FRANCONIA NOTCH SLIDE: 9/20/13
During a string of gorgeous fall-like days, I undertook a morning bushwhack to the lower open part of an old slide in Franconia Notch on the steep western flank of Mt. Lafayette. This slide area fell in 1948 and again in 1959, both times burying the road through the Notch. Photos taken right after the slides fell show an amazing swath of destruction on the mountainside. It took crews days to open the road after each slide. Luckily, no one was injured by the slides.
After weaving up through the woods for a while, I came across an old secondary track of the slide.
Continuing up and across the steep slope, I came upon part of the main slide track. I saw a couple of footprints here, and as it turned out, inveterate explorer/photographer Chris Whiton had been up here two days before.
Here there was a great view of the Cannon cliffs and talus slopes.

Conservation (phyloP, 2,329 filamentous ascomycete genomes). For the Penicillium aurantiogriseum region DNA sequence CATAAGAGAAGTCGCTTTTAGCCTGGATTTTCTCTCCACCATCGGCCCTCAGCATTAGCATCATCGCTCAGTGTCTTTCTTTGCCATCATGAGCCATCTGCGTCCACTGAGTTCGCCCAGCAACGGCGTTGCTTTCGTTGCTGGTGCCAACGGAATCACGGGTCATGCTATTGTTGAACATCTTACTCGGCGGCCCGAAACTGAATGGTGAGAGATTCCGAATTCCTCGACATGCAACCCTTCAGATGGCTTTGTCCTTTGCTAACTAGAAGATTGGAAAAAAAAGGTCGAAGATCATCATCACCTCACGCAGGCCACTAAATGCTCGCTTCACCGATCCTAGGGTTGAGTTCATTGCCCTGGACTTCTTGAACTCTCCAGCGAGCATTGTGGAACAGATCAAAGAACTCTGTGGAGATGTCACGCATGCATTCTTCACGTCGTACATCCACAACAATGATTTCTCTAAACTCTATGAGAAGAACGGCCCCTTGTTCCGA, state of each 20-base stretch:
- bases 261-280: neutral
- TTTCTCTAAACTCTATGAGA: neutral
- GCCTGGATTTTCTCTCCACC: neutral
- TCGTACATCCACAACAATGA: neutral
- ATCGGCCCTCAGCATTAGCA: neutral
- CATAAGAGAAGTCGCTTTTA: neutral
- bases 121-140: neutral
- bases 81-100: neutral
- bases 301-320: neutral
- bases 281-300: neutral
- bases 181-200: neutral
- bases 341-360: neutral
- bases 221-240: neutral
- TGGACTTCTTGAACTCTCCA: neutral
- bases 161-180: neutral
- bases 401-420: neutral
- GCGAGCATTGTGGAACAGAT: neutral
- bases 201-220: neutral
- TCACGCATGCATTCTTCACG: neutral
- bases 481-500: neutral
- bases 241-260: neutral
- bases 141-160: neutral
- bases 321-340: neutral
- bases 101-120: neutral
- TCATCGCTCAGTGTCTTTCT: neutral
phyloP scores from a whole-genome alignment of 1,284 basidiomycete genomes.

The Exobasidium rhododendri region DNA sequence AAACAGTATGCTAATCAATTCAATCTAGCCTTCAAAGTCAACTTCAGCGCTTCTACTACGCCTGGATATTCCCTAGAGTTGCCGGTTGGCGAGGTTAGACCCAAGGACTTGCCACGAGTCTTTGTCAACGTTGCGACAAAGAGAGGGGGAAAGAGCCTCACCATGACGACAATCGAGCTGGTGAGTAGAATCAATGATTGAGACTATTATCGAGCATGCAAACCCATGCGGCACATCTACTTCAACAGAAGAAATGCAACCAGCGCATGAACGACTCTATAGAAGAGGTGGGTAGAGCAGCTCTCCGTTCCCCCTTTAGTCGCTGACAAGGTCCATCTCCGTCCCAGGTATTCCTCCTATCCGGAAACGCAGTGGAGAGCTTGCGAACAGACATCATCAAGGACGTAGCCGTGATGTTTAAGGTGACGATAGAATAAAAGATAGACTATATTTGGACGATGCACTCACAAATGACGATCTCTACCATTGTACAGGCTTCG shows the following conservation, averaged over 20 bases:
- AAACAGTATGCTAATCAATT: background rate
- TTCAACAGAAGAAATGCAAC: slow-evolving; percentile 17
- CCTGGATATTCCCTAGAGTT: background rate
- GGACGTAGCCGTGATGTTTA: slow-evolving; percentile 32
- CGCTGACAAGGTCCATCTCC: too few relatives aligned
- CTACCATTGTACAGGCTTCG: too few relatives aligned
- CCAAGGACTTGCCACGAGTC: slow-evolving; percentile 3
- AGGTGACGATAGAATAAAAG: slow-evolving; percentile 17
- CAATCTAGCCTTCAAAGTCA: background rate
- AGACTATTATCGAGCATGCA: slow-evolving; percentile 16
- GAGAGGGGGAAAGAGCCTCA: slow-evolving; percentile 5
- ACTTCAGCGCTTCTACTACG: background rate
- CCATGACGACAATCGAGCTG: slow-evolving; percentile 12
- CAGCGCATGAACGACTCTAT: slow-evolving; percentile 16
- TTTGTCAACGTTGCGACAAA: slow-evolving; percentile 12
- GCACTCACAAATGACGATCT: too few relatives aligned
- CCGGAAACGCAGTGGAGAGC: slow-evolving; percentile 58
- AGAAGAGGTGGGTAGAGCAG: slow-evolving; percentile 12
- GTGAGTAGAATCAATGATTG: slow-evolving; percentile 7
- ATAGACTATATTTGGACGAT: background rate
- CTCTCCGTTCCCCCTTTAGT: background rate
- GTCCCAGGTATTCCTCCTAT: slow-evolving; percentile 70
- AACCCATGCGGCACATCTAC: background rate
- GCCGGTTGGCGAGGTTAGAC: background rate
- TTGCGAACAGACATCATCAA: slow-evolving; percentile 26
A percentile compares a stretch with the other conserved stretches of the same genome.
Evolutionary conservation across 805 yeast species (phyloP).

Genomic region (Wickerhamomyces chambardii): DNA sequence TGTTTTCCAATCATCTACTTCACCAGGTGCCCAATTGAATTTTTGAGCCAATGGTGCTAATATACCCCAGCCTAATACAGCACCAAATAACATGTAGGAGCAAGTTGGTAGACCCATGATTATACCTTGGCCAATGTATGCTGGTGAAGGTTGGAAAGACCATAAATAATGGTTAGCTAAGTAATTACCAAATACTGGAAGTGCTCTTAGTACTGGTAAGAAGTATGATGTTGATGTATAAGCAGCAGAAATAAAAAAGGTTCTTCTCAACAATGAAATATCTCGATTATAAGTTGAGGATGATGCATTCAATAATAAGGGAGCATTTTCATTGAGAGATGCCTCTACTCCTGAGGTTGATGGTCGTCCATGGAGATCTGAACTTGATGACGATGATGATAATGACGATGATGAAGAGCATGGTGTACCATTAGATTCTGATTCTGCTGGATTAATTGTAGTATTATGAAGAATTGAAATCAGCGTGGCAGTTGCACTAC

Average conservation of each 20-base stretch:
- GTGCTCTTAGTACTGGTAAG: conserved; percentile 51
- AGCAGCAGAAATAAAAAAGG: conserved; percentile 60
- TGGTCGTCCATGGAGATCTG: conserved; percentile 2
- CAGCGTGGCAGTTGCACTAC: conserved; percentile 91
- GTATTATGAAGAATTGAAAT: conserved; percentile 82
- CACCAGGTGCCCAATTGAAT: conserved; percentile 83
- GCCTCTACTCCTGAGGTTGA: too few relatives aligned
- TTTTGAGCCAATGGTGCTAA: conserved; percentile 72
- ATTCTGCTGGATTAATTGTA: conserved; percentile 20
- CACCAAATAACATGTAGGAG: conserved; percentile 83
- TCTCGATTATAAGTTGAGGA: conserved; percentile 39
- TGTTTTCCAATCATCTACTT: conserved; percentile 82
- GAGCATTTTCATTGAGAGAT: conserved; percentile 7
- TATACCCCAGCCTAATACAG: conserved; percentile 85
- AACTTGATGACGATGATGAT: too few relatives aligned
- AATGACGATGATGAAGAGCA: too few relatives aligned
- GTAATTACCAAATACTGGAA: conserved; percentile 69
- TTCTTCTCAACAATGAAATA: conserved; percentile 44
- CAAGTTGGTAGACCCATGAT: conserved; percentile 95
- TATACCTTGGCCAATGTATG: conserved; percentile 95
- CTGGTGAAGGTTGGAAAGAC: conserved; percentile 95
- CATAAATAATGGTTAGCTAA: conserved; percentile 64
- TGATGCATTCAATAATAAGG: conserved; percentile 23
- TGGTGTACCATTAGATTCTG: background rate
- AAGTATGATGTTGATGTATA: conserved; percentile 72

Steep and slidey terrain.
The Black Dike and Whitney-Gilman Ridge.
Climbers making their way up the big wall.
Looking north through the Notch over Profile and Echo Lakes, with Vermont on the horizon.
Echo Lake, Bald Mountain and Artist's Bluff.
I climbed a little farther up the slide, but didn't have time to get to its upper reaches.
This mini-branch of the slide was too wet and greasy to climb.
I worked my way down to a spectacular ledge perch above the precipitous lower part of the slide.
Room enough to kick back and gaze at the Cannon Cliffs, front and center.
A wider shot, with South Kinsman on the far L.
From another perch higher on the slide, a look up at Eagle Cliff to the north.
Summit of Eagle Cliff.
Before heading home, I paid a brief visit to Profile Lake.
The slide seen from the shore of Profile Lake. Much of it has been revegetated over the last half-century. Who knows when/if it will slide again?